Category Archives: Drug Crimes

“Weed” at Coachella Fest

Forest was quoted in an article about “weed” at Coachella Fest:

. . . Attorney Forest Wilkerson gives some insight for having drugs inside the gates. She denounces the notion that asking “Are you a cop?” will force an admission from narcs. Indeed, undercover police can appear in all forms; even a sexy rave kitty could be doing the government’s work. To be safe, only talk about and do drugs with people that you know personally.

If charged, it’s relevant to be aware of different severities. “Simple possession” implies that the drug quantity was for personal use. This charge usually allows for a drug program and eventual dismissal.

“Possession for sales” is a different animal; selling a controlled substance is a non-reducible charge that carries jail time. Law enforcement looks for these things when deciding which charge to make:

– quantity of the drug

– separate versus individual packaging

– large quantities of cash

– multiple cell phones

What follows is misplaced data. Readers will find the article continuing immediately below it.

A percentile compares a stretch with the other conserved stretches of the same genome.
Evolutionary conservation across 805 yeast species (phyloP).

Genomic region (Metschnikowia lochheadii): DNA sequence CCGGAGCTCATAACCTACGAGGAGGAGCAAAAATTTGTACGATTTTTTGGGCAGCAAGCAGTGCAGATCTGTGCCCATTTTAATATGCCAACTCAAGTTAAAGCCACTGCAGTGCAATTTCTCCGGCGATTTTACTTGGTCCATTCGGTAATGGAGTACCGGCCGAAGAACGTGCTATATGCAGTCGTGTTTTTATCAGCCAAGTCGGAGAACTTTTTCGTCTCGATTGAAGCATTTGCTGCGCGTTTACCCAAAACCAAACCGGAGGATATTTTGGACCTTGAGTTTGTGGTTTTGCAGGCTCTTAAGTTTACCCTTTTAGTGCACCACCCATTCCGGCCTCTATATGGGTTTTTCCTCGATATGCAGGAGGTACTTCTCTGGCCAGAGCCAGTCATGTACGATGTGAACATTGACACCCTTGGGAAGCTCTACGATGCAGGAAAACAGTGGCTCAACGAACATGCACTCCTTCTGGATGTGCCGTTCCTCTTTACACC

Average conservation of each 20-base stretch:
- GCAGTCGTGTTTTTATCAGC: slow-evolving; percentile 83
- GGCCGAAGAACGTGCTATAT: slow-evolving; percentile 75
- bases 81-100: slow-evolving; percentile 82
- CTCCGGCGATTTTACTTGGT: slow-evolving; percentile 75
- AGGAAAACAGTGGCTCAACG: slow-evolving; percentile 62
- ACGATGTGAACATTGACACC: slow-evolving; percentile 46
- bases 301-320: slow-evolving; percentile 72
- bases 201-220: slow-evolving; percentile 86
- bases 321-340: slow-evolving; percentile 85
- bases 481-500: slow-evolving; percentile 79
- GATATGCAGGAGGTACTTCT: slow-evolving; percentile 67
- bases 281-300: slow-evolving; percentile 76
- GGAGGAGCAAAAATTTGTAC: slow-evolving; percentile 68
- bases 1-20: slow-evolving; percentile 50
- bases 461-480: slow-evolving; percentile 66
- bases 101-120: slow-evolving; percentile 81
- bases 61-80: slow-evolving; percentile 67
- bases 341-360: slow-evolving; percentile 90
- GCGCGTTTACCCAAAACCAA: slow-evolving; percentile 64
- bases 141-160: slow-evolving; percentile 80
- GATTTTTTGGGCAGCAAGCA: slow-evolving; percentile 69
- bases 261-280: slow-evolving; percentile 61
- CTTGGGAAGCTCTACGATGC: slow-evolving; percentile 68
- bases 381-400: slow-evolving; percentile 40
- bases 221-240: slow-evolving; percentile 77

– written or digital records of sales

If you do get charged, say nothing. Criminal law is the art of manipulating the notion of justice. With such high stakes, always have a lawyer!

Do I Need an Attorney on My Misdemeanor Case?

It is becoming much more common that people who are charged with a misdemeanor simply go to court and plead guilty at their arraignment, without ever speaking to an attorney.  The judge will sometimes convey the prosecutor’s offer, or will tell the defendant what the sentence will be if they plead guilty, and the defendant will simply accept the consequences. Any attorney will strongly discourage this practice because ANY criminal conviction can have extraordinary consequences that may not be immediately known without further information.  While pleading guilty may seem easier and more convenient than hiring an attorney, it can later lead to extreme inconvenience and loss of a professional license or a job.